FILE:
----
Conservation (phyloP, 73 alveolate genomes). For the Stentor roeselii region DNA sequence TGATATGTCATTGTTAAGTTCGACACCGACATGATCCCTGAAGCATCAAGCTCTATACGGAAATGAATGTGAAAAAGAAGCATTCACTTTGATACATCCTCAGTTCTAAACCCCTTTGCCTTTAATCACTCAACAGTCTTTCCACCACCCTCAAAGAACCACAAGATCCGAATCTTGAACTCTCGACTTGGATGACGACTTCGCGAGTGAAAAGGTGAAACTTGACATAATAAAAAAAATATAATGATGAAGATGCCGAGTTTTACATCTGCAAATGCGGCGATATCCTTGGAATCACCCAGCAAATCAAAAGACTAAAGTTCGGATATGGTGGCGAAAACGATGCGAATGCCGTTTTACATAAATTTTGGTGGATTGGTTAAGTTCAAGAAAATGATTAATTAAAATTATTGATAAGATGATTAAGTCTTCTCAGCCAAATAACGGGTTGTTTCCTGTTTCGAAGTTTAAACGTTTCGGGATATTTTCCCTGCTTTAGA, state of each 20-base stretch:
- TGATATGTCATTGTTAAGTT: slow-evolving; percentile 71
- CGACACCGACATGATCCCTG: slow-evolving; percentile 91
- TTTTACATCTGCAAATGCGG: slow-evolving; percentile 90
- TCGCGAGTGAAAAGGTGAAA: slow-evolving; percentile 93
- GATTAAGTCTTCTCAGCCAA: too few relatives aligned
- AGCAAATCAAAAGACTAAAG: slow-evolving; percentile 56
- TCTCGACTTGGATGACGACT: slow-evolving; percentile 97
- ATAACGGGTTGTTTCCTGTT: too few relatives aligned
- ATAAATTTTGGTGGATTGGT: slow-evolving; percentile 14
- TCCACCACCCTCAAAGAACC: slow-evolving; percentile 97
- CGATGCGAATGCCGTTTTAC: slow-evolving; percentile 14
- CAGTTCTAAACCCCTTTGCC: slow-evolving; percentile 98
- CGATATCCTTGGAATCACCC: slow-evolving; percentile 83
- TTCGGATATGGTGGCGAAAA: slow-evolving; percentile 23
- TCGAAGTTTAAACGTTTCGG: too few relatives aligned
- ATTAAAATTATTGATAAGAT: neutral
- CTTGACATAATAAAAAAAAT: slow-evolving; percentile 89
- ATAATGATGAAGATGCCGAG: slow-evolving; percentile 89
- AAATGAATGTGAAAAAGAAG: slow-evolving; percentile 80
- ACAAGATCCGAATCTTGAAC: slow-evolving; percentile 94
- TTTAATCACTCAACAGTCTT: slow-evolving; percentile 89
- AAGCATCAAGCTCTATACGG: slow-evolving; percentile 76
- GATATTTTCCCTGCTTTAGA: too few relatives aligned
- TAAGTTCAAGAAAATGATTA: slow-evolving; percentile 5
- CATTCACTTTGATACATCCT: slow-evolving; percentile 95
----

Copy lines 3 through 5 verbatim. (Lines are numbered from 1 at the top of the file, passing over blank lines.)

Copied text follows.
- CGACACCGACATGATCCCTG: slow-evolving; percentile 91
- TTTTACATCTGCAAATGCGG: slow-evolving; percentile 90
- TCGCGAGTGAAAAGGTGAAA: slow-evolving; percentile 93